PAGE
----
Autumn rainfalls came too late to save the stunted stalks of Shu Xinguo’s corn crop, withered by a dry July developing season.
“We rely on the weather for our living, ” said Shu, weary and vacated, his tanned hands hoisting sheaves of his remaining harvest — green and yellow tobacco leaves — onto a three-wheeled tractor.” There’s no water for irrigation, and the well in the village has no sea either .”
Sixty kilometers away, China’s largest aqueduct hauls as much as 18.3 million cubic meters of fresh water a period through Shu’s province to quench the growing thirst of Beijing in the north. None of it comes to Shu’s village or any of thousands of farms in the region.
It’s China’s age-old dilemma: a tug of war between the farms that help feed the commonwealth, and the surging demands of industry and city-dwellers in the parched northern plains.
With an excess of rain in the south and not enough in the northern part, China’s solution is as simple as it was expensive: Build three massive aqueducts to divert the sea for an estimated costs of more than 500 million yuan ($ 76 billion ).
The result is the world’s more ambitious water transfer program, the South-to-North Water Diversion project. Its middle channel — from the Danjiangkou reservoir to Beijing and Tianjin — was finished in 2014. Proposed in the time of Chairman Mao Zedong, it is a stunning engineering achievement. Some 11 billion cubic meters of water has spanned the 1,432 -km-long waterway, rendering factories, businesses and 53 million residents.
It isn’t enough.
” As the country’s economy develops, industries are using more water ,” said Huanguang Qiu, a professor with the School of Agricultural Economics and Rural Development at Renmin University.” And the rivalry will become even more fierce.”
Beijing, which gets about 70 percent of its sea from the South-North diversion project, is expected to add another two million people before the governmental forces caps the city’s population at 23 million.
President Xi Jinping announced plans in April to build a new metropoli, Xiongan, about 100 kilometers southwest of the capital. With an estimated 5.4 million people, it would also be fed by the aqueduct.
Even when the waterway reaches maximum capacity in 2019, China’s demand is growing so quickly that other solutions will be needed. Rivers and aquifers poisoned by years of poor control over fertilizer its utilization and mill effluent need to be cleaned up, trash reined in and wrongdoers punished.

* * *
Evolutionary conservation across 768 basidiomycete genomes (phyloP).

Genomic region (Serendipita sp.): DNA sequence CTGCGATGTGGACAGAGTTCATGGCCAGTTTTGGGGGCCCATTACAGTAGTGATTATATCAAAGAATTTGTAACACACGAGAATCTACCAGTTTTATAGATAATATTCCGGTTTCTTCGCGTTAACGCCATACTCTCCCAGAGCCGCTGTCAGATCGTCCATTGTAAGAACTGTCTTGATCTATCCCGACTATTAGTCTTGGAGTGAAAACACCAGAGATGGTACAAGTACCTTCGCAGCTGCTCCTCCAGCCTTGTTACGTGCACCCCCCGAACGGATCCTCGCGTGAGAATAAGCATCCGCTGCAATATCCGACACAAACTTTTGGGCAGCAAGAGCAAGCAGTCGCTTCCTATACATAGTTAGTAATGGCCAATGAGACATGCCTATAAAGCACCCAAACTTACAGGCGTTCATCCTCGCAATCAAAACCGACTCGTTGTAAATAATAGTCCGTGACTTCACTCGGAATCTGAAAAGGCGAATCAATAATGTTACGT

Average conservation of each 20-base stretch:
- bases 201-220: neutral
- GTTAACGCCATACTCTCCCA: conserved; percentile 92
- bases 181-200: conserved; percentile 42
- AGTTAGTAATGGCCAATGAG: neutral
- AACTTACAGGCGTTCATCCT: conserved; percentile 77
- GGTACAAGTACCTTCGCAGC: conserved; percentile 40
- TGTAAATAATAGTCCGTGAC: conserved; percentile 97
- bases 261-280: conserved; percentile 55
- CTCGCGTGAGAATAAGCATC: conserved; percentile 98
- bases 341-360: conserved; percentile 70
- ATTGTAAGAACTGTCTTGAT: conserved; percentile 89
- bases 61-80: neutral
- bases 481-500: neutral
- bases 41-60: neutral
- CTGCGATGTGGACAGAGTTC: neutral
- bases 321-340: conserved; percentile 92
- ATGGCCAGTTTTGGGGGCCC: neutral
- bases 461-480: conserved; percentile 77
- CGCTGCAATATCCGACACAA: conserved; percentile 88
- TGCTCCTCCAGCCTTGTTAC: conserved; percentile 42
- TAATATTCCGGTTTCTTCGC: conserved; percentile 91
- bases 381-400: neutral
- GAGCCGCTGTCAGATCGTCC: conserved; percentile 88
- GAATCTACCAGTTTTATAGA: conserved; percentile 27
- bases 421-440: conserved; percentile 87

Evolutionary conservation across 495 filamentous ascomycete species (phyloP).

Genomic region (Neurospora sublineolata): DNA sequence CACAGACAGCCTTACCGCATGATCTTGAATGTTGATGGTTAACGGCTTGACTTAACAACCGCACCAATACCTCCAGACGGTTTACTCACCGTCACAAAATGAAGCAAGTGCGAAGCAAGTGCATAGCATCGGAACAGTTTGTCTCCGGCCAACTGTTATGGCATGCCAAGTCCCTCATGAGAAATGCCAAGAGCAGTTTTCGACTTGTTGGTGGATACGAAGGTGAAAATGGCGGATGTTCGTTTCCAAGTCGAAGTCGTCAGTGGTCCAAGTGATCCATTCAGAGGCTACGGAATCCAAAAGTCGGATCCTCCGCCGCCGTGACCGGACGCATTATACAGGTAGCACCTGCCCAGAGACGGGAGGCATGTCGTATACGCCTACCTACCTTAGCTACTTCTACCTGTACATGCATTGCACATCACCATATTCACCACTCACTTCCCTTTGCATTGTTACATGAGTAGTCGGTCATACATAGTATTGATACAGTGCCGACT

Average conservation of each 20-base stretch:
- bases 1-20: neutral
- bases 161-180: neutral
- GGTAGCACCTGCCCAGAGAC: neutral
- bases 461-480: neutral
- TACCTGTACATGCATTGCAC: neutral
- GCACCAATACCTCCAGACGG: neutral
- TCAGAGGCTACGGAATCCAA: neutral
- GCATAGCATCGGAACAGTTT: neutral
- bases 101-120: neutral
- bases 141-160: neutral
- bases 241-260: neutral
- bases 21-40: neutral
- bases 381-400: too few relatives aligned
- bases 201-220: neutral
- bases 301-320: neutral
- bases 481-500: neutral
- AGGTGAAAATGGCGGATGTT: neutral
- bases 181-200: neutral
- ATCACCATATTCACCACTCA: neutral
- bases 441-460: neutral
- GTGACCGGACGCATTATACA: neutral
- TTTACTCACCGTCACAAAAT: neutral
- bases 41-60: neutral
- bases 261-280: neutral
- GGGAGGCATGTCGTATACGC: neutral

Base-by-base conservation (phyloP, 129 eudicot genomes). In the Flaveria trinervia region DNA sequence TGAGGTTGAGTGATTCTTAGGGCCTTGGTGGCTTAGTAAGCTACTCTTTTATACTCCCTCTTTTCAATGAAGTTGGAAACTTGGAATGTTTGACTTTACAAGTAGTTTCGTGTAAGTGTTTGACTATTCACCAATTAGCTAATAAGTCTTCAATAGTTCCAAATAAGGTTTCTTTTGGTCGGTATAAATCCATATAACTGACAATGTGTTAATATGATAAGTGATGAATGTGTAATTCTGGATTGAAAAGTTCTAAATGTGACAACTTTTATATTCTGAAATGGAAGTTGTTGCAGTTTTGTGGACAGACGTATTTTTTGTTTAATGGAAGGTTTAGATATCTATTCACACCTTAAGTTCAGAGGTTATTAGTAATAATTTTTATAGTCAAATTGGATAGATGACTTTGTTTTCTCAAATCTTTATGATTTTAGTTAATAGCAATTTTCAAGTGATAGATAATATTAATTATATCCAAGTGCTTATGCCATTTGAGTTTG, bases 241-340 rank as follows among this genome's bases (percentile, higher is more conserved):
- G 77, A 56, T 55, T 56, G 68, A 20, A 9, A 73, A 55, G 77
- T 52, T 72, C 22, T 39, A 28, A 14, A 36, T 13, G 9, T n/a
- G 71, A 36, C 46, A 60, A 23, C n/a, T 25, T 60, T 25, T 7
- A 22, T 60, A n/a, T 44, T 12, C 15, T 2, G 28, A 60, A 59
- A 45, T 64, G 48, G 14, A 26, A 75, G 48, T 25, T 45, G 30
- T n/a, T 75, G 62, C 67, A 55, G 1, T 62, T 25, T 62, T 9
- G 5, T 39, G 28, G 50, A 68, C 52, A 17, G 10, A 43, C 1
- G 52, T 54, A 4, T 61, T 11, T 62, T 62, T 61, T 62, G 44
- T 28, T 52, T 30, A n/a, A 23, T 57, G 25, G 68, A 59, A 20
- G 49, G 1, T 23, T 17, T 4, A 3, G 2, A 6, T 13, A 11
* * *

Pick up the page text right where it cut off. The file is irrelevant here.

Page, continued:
The result is a revolution in accordance with the rules China applies, monitors and allots its most precious resource. Farms are changing harvests and embracing engineering to conserve irrigation, industries are being was necessary to clean up effluent, citizens are taking to social media to report delinquents and the government is adapting a long-held food security policy to rely more on the importation of water-hungry crops.
Part of the problem is that China doesn’t merely need to find enough sea to furnish its rising demand, it also must be free to replenish aquifers that have been depleted for years.
” Industries and metropolis had been outlining down underground water as deep as is practicable, which took away sea from farming ,” said Yu Hequn, director-general, Construction and Administration Bureau of the South-to-North Water Diversion Central Route Project.” Now we are returning water to agriculture and the ecosystem .”
By 2015, 230,000 square kilometers were being affected by over-extraction of groundwater, mostly in the north, leading to ground subsidence, sea water intrusion and other troubles, the Ministry of Environmental Protection said.
The depletion is worst in northern states like Hebei, which surrounds Beijing, and neighboring Henan. At least seven giant sinkholes have been reported in Hebei, where farmers have drilled ever-deeper boreholes. The government has promised to divert billions of cubic meters of water from the Yellow River to farms to ease the famine. Even so, Hebei could still face a water shortage of 1 billion cubic meters by 2030, Zhang Tielong, deputy head of the provincial water resources department, said when the South-North waterway opened in late 2014.
One way to stem the reduction in groundwater is taxes. Last month, the government expanded a sea resource tax trial to encompas nine boroughs and states, with jobs ramping up if quotums are outperformed. Regular sea tax rates were highest in Beijing and Tianjin, according to China’s finance ministry, and sea from underground will be taxed at twice the rate or more than for surface water.
Another option is to import food that requires a lot of moisture to develop — nearly half of China’s farmland has no irrigation system. That’s not straightforward, as China also has a long-standing food-security policy that aims to be largely self-sufficient in staple grains.
“We should make full use of international markets to increase supplies and should not fret too much over rising importations, ” said Fang Yan, a researcher with China Institute for Rural Studies at Tsinghua University. She said the government has asked some wheat farmers to change to water-saving crops.